When planning to retire early, employees should transfer their retirement money from previous employment and other retirement accounts into their present 401(k) or 403(b). 

Retire Early or Change Jobs

Employees are not required to retire earlier than usual if they withdraw at age 55. Suppose they decide to return to part-time or even full-time employment. In that case, they can still withdraw from their 401(k) without incurring a penalty, considering that they come from the same account.

How_to_Fund_an_Early_Retirement_Using_the_Rule_of_55

When to Use the Rule of 55

The rule of 55 is an excellent strategy for those who wish to retire early. It allows for access to retirement funds without incurring a 10% penalty.

You can lower or eliminate the required minimum distributions (RMDs) you would be obligated to take at age 72. However, consider the potential tax repercussions before making decisions of this nature.

This rule can also be helpful for individuals who lost their jobs and need to use the money to pay for their daily expenses

There are various scenarios when it would make sense, but consider that pulling out money from retirement accounts decreases its potential benefit for compounding returns.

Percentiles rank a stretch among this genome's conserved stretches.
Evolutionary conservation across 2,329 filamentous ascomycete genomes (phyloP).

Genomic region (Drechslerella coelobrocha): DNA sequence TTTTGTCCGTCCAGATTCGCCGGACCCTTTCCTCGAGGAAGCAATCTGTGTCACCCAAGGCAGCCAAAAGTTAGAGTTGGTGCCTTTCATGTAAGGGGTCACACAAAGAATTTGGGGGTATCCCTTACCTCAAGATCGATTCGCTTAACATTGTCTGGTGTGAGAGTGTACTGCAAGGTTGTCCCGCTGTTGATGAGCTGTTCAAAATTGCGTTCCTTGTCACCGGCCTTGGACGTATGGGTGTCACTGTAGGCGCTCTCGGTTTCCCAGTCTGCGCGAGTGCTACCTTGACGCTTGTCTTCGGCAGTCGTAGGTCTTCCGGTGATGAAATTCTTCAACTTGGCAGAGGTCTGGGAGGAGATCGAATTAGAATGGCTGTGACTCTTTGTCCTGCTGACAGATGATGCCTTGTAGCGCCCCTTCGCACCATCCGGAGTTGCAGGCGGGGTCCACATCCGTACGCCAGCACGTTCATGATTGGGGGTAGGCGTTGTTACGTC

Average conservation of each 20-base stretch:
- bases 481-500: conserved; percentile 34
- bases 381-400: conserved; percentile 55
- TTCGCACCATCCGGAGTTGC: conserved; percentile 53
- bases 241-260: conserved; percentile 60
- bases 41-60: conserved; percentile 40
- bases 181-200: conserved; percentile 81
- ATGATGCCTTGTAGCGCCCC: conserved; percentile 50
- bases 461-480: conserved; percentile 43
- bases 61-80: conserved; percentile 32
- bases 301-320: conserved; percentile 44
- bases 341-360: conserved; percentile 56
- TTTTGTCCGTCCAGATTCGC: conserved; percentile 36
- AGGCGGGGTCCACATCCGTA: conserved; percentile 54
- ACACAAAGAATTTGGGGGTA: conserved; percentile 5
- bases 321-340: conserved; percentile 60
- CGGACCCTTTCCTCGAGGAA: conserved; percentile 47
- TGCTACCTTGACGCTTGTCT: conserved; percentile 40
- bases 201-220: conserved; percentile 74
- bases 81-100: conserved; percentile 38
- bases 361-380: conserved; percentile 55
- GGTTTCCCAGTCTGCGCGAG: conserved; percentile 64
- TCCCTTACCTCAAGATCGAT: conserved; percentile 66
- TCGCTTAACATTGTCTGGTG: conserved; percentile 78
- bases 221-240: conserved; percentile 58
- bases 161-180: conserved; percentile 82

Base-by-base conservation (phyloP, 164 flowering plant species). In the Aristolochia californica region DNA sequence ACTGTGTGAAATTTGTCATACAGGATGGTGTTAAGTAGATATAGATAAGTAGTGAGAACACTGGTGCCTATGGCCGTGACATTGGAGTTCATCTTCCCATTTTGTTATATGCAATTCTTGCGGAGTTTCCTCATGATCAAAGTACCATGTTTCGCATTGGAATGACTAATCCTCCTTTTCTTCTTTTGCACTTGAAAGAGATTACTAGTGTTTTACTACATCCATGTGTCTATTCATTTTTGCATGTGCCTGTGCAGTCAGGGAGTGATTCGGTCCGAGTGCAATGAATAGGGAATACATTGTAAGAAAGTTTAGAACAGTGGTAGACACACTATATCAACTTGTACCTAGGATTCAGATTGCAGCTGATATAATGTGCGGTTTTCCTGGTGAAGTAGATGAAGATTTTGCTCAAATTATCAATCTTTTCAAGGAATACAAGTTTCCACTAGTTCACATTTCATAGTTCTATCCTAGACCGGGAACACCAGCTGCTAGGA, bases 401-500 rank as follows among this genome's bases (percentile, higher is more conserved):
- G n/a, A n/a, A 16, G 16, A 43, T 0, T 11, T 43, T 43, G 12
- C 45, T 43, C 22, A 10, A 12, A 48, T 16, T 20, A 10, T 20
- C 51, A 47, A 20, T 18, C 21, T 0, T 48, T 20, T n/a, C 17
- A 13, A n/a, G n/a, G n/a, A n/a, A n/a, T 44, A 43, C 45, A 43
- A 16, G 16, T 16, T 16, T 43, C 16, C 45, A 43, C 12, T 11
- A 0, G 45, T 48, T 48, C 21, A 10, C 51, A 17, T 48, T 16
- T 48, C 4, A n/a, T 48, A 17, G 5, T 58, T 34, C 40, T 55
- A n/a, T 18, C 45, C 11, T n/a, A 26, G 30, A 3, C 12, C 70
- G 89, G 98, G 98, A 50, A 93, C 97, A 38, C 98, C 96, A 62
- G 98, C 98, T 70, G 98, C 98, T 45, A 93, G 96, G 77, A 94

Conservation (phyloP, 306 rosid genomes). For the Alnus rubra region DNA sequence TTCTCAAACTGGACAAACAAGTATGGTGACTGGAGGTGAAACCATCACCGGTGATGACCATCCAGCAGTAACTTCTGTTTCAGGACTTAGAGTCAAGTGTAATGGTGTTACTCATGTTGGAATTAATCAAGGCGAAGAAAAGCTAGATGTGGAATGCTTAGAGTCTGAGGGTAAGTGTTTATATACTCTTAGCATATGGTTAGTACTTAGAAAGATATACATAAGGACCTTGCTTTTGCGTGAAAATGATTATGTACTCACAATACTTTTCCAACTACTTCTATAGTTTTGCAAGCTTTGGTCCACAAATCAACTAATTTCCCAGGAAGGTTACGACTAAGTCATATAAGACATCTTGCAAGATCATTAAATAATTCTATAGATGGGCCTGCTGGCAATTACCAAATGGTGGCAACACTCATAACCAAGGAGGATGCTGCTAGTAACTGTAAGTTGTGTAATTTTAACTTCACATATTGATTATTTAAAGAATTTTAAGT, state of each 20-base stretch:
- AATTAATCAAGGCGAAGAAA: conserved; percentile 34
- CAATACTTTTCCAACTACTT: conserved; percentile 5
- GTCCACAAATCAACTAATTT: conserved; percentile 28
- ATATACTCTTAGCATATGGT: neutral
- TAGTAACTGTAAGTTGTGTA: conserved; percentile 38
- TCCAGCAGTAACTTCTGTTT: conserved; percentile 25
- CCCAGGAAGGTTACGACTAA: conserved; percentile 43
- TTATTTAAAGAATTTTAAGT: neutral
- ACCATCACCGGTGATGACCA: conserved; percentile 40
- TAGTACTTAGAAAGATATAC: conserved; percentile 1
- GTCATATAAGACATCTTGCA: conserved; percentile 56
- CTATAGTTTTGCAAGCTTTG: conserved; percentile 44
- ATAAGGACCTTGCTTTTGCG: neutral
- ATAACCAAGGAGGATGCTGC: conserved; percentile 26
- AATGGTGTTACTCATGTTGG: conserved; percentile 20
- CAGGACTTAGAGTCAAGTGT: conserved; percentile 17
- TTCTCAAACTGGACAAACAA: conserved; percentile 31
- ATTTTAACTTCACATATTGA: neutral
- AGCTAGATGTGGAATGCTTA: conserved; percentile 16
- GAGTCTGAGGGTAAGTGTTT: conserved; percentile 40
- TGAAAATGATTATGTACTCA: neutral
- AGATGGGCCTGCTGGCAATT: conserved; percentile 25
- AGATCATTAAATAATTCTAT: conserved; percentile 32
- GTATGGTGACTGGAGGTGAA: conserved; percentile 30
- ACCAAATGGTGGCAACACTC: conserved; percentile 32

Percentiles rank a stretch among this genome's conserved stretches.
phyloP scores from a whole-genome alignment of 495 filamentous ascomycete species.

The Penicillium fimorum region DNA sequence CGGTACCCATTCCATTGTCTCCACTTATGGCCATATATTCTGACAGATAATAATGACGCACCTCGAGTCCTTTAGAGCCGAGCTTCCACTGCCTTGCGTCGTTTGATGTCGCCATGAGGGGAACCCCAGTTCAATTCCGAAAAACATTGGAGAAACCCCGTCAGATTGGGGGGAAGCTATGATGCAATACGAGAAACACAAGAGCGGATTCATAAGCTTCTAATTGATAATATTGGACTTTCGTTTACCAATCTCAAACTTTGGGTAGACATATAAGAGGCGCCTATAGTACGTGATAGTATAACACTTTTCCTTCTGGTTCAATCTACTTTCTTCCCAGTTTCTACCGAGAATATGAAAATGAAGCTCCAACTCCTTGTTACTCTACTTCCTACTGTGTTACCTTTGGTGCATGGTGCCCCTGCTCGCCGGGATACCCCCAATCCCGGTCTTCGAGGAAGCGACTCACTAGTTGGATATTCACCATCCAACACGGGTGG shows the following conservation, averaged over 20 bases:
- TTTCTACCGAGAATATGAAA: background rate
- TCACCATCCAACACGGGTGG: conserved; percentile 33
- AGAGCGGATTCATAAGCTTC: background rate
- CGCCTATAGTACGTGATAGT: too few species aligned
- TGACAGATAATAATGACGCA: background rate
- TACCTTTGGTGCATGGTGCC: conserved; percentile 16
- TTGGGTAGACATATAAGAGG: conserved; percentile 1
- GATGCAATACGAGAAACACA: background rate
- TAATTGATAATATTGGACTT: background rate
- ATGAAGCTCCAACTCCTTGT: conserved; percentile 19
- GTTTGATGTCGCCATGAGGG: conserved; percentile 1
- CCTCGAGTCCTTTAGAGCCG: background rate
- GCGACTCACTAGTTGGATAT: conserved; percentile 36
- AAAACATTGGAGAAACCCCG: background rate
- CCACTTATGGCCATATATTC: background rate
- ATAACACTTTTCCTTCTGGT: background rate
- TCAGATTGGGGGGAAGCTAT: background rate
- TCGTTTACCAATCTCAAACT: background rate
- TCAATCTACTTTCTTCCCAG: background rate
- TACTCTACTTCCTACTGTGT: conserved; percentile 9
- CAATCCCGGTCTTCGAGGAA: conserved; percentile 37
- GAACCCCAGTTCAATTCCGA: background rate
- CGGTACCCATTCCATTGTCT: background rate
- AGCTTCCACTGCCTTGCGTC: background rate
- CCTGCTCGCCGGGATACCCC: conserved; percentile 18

Alternatives to Rule of 55 Withdrawals

The following are some alternatives to the rule of 55 withdrawals:

Substantially Equal Periodic Payments (SEPP) Plan

The SEPP plan lets an employee withdraw a fixed sum from his retirement account every year without being subject to the 10% early withdrawal penalty. The payments are based on the employee's life expectancy and can be taken for up to five years.

401(k) Loan

A 401(k) loan can help avoid the 10% withdrawal penalty. It is possible to borrow up to $50,000 or 50% of the account's value, whichever is less. The interest paid on these loans is deposited back into the 401(k) account.

Hardship Distributions

The IRS also waives the 10% penalty in cases of severe financial need. The hardship must be due to the employee's immediate and heavy financial need. These may include, among others, medical expenses, the cost of purchasing a primary residence, and educational fees.

Alternatives_to_Rule_of_55_Withdrawals

Other Exceptions to the 10% Tax on Early Withdrawals

The IRS offers exceptions to the 10% tax on early distributions. The most common exemption is applied for death or those with a total and permanent disability.

In some cases, qualified higher education expenses are exempt from the early distribution tax and payments for health insurance premiums during unemployment.

401(k) includes automatic enrollment, corrective distributions, and payments made according to a Qualified Domestic Relations Order (QDRO).

For 403(b), in-plan Roth rollovers or eligible distributions paid to another retirement plan or IRA within 60 days are also exempted.